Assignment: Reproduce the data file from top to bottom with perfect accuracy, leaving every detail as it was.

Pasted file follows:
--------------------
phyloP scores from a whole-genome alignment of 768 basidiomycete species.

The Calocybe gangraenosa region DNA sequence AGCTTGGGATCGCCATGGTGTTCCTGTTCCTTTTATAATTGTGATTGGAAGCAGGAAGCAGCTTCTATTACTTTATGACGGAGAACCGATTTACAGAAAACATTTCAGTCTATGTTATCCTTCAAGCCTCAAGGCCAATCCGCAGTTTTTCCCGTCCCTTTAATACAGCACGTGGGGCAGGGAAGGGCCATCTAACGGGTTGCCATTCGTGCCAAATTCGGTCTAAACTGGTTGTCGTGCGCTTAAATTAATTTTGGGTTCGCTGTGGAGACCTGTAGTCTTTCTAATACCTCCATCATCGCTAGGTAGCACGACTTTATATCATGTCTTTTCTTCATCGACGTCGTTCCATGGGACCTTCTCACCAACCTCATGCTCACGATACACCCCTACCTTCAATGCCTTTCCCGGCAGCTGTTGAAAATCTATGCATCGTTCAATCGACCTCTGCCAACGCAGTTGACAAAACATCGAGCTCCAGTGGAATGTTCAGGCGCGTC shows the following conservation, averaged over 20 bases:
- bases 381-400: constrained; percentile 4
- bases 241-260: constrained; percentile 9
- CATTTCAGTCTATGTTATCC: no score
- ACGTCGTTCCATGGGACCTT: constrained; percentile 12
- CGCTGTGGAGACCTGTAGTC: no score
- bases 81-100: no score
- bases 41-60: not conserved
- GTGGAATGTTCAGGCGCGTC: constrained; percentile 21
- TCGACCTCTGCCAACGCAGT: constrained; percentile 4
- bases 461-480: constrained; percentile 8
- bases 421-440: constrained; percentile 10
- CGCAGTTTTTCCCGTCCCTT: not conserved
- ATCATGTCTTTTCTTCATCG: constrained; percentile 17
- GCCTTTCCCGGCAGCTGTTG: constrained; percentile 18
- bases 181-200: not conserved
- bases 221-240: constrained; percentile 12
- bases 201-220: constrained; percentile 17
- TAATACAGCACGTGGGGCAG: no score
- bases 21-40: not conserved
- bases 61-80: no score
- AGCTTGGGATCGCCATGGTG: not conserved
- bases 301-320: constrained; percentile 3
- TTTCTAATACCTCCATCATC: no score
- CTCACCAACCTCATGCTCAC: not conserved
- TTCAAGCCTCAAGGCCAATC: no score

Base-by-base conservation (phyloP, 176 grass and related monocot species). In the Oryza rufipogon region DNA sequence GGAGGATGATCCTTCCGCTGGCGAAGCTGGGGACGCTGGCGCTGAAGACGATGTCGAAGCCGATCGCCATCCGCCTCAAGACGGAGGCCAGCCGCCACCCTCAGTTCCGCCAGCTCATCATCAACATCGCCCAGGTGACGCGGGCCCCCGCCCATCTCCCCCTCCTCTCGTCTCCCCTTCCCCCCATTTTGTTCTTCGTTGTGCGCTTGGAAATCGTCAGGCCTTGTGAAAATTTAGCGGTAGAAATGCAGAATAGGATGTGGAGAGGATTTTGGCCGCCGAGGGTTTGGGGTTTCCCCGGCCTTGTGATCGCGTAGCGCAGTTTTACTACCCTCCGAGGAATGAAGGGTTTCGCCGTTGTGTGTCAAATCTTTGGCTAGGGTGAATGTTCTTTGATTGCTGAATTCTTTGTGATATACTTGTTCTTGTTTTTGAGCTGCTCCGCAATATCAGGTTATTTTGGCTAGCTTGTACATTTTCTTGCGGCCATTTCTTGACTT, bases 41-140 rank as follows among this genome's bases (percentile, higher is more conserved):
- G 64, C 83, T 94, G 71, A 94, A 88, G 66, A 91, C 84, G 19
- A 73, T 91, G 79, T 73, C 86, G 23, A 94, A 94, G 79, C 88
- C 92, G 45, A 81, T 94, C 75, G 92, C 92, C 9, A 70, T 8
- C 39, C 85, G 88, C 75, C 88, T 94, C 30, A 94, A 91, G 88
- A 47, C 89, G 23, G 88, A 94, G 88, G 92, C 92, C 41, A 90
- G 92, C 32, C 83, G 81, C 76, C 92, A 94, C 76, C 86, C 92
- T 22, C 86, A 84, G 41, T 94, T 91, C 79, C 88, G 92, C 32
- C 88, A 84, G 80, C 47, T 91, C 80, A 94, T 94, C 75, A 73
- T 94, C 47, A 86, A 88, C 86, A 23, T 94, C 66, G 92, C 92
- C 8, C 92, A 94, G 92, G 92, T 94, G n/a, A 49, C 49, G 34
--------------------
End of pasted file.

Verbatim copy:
phyloP scores from a whole-genome alignment of 768 basidiomycete species.

The Calocybe gangraenosa region DNA sequence AGCTTGGGATCGCCATGGTGTTCCTGTTCCTTTTATAATTGTGATTGGAAGCAGGAAGCAGCTTCTATTACTTTATGACGGAGAACCGATTTACAGAAAACATTTCAGTCTATGTTATCCTTCAAGCCTCAAGGCCAATCCGCAGTTTTTCCCGTCCCTTTAATACAGCACGTGGGGCAGGGAAGGGCCATCTAACGGGTTGCCATTCGTGCCAAATTCGGTCTAAACTGGTTGTCGTGCGCTTAAATTAATTTTGGGTTCGCTGTGGAGACCTGTAGTCTTTCTAATACCTCCATCATCGCTAGGTAGCACGACTTTATATCATGTCTTTTCTTCATCGACGTCGTTCCATGGGACCTTCTCACCAACCTCATGCTCACGATACACCCCTACCTTCAATGCCTTTCCCGGCAGCTGTTGAAAATCTATGCATCGTTCAATCGACCTCTGCCAACGCAGTTGACAAAACATCGAGCTCCAGTGGAATGTTCAGGCGCGTC shows the following conservation, averaged over 20 bases:
- bases 381-400: constrained; percentile 4
- bases 241-260: constrained; percentile 9
- CATTTCAGTCTATGTTATCC: no score
- ACGTCGTTCCATGGGACCTT: constrained; percentile 12
- CGCTGTGGAGACCTGTAGTC: no score
- bases 81-100: no score
- bases 41-60: not conserved
- GTGGAATGTTCAGGCGCGTC: constrained; percentile 21
- TCGACCTCTGCCAACGCAGT: constrained; percentile 4
- bases 461-480: constrained; percentile 8
- bases 421-440: constrained; percentile 10
- CGCAGTTTTTCCCGTCCCTT: not conserved
- ATCATGTCTTTTCTTCATCG: constrained; percentile 17
- GCCTTTCCCGGCAGCTGTTG: constrained; percentile 18
- bases 181-200: not conserved
- bases 221-240: constrained; percentile 12
- bases 201-220: constrained; percentile 17
- TAATACAGCACGTGGGGCAG: no score
- bases 21-40: not conserved
- bases 61-80: no score
- AGCTTGGGATCGCCATGGTG: not conserved
- bases 301-320: constrained; percentile 3
- TTTCTAATACCTCCATCATC: no score
- CTCACCAACCTCATGCTCAC: not conserved
- TTCAAGCCTCAAGGCCAATC: no score

Base-by-base conservation (phyloP, 176 grass and related monocot species). In the Oryza rufipogon region DNA sequence GGAGGATGATCCTTCCGCTGGCGAAGCTGGGGACGCTGGCGCTGAAGACGATGTCGAAGCCGATCGCCATCCGCCTCAAGACGGAGGCCAGCCGCCACCCTCAGTTCCGCCAGCTCATCATCAACATCGCCCAGGTGACGCGGGCCCCCGCCCATCTCCCCCTCCTCTCGTCTCCCCTTCCCCCCATTTTGTTCTTCGTTGTGCGCTTGGAAATCGTCAGGCCTTGTGAAAATTTAGCGGTAGAAATGCAGAATAGGATGTGGAGAGGATTTTGGCCGCCGAGGGTTTGGGGTTTCCCCGGCCTTGTGATCGCGTAGCGCAGTTTTACTACCCTCCGAGGAATGAAGGGTTTCGCCGTTGTGTGTCAAATCTTTGGCTAGGGTGAATGTTCTTTGATTGCTGAATTCTTTGTGATATACTTGTTCTTGTTTTTGAGCTGCTCCGCAATATCAGGTTATTTTGGCTAGCTTGTACATTTTCTTGCGGCCATTTCTTGACTT, bases 41-140 rank as follows among this genome's bases (percentile, higher is more conserved):
- G 64, C 83, T 94, G 71, A 94, A 88, G 66, A 91, C 84, G 19
- A 73, T 91, G 79, T 73, C 86, G 23, A 94, A 94, G 79, C 88
- C 92, G 45, A 81, T 94, C 75, G 92, C 92, C 9, A 70, T 8
- C 39, C 85, G 88, C 75, C 88, T 94, C 30, A 94, A 91, G 88
- A 47, C 89, G 23, G 88, A 94, G 88, G 92, C 92, C 41, A 90
- G 92, C 32, C 83, G 81, C 76, C 92, A 94, C 76, C 86, C 92
- T 22, C 86, A 84, G 41, T 94, T 91, C 79, C 88, G 92, C 32
- C 88, A 84, G 80, C 47, T 91, C 80, A 94, T 94, C 75, A 73
- T 94, C 47, A 86, A 88, C 86, A 23, T 94, C 66, G 92, C 92
- C 8, C 92, A 94, G 92, G 92, T 94, G n/a, A 49, C 49, G 34